•Reservation Fee: For some facilities, tours or permits an additional reservation fee is charged. For some overnight and day-use facilities, an additional non-refundable reservation fee may apply. The non-refundable reservation fee for tours and tickets is $1.00. The non-refundable reservation fee for permits varies by location.
•Refunds for Bankcard Purchases: Refunds for bank card payments will be issued as a credit to the original bank card.
•Refunds for Emergency Closures: In the event of an emergency closure, the Recreation.gov team will attempt to notify users and offer alternate dates (as appropriate). If this is not possible, reservations will be cancelled and all fees paid will be refunded. Reservation fees for free tickets are non-refundable in the event of an emergency closure.
ADA Access: N
Green River Campground is located inside Dinosaur National Monument - on the ‘Quarry side’ of the park, in Utah. It is a short drive from the vistitors center and quarry, and is next to the Green River.
BEWARE: We trusted Siri's directions, and she steered us in the wrong direction - she sent us across the Colorado border and to the ‘Canyon side’ of the park. We saw a sign reading DNM, and passed a visitors center, so we figured we were in the right place - we should have stopped at the visitors center, we may have saved ourselves from getting a little lost. After driving 15 miles or so we came to a stopping point - you needed a 4 wheel drive vehicle to continue down a couple of the roads. There was a sign post with a map, but the Green River Campground was nowhere to be seen. Since we didn’t have 4WD we figured the campground was not accessible through the roads within the park, so we had to backtrack back to highway 40 towards Utah to the Quarry side. Lesson learned - follow the directions on the park's website, NOT SIRI!
If you have an easy-up or some sort of shade canopy, I highly suggest bringing it with you when you are camping in this part of Utah! As stadard for the area, most of the campsites do not have much in the way of shade. We camped this past July, and it was extremely hot for most of the day and well into the evening. There were a couple sparse trees in our site, but they did not provide any shade. We tried to rig up a shade canopy with an extra tarp, but there wasn't much to tie it to, nor did we have much rope.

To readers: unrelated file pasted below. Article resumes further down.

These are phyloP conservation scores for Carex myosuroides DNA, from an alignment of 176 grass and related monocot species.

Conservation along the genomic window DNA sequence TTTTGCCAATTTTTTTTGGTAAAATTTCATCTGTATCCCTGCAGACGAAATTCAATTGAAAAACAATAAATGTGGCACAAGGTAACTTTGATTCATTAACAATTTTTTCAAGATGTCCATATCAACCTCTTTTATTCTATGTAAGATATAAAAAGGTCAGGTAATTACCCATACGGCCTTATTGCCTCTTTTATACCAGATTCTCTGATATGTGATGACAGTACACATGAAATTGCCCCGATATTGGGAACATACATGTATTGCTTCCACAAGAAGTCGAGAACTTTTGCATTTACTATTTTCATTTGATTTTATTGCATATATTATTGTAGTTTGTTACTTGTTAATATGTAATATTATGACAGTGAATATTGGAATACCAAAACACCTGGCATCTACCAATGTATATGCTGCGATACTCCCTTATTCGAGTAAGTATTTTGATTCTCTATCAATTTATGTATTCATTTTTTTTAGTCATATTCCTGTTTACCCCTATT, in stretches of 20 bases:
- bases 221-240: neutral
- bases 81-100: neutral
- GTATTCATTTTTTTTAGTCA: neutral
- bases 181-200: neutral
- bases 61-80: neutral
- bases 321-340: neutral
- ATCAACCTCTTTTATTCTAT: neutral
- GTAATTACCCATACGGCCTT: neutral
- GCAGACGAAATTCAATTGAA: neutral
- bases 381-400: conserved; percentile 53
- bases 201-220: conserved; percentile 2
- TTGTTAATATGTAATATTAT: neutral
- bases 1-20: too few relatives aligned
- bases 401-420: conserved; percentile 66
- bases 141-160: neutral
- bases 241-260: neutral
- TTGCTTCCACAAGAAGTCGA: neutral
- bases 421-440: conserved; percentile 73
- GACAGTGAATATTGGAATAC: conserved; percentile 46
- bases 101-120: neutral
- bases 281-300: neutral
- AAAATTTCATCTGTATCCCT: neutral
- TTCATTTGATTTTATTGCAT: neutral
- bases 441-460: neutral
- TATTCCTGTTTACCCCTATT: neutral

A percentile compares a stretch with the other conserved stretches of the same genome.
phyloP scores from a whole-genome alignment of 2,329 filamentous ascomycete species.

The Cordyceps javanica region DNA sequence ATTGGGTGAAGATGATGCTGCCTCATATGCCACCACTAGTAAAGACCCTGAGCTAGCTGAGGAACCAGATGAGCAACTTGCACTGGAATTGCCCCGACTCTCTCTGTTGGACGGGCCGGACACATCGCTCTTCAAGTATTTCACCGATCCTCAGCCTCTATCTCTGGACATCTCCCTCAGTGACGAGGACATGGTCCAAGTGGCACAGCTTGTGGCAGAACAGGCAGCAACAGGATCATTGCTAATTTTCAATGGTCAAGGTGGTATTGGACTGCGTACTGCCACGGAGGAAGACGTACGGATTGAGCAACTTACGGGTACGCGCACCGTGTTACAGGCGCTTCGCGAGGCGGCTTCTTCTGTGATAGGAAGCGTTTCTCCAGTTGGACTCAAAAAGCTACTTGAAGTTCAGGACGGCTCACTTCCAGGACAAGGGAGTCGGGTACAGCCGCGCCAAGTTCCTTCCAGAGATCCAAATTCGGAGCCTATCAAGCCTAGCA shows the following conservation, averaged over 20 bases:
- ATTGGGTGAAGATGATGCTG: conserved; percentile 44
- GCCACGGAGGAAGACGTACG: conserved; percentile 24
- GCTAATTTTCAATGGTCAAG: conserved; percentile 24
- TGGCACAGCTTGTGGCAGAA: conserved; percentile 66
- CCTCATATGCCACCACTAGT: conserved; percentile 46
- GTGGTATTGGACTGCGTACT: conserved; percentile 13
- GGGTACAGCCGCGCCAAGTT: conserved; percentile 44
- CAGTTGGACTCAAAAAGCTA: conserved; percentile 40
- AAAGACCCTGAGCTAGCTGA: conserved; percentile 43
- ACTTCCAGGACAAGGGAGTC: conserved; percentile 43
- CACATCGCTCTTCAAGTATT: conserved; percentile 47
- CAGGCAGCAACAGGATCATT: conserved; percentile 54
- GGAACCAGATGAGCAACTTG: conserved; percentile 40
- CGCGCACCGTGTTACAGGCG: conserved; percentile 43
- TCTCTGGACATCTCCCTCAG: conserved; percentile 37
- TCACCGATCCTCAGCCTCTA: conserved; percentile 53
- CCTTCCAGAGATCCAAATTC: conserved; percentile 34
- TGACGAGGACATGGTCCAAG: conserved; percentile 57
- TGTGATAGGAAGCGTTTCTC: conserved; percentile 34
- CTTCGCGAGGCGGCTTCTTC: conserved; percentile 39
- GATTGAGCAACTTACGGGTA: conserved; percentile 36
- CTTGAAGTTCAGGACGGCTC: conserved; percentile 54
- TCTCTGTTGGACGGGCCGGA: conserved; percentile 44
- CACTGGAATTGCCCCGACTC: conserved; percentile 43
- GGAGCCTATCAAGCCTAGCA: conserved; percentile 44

Warning: The area does have black bears, but there were no bear bins in the campground, so you have to lock all of your food and toiletries in the car at night. There are bear-proof dumpsters for trash and recycling though. I was once told by a ranger in Yosemite NP that bears can recognize coolers when peering into car windows - he suggested putting put a towel and gear over your coolers when keeping them in the car overnight in bear territory.
The bathrooms were clean - no showers are available, though.
There were not any water spigets around by the sites, but there was a faucet outside the rest rooms for dish washing and water bottles.
The fire pit had a very nice cooking grate - we always bring a small collapsable grate in case the fire ring doesn’t have one, but no need to use it this time!
It got very windy during the day, and after coming back from a hike we found our tent blown over, despite having staked it down. Stake your tents down well!
We only saw one scorpion in our site for the two nights we stayed - one crawled up by the fire ring and hung out with us next to the camp fire. He was small. I would still suggest always zipping up your tent completely every time you open and close it, and to check your shoes if you leave them outside!
Some sites in Green River are "riverside," but are not directly next to the river - perhaps 30 yards away. We walked down to the river - we did not see any true trails to the river, but we didn't take the time to look around. The river and surrounding moutainous region was beautiful, and the cold water was a great way to cool off after a hike in the heat.
I was able to get some cell service down in the campground, but it was definitely better up near the visitors center.
Green River Campground is a great basecamp for those wishing to explore Dinosaur National Monument! Bring lots of water - it is HOT in the summer! We chose to get up early to hike and beat the heat - afterwards we packed up lunch and drove over to Josie Morris cabin. The Josie Morris cabin is an interesting historical site - what one women accomplished out in the middle of nowhere was impressive! Josie planted a lot of trees on her land, so there is a nice shady lawn with picnic benches and a view - it was the perfect lunch spot! The petroglyphs around the park are a must see, as is the quarry exhibit hall!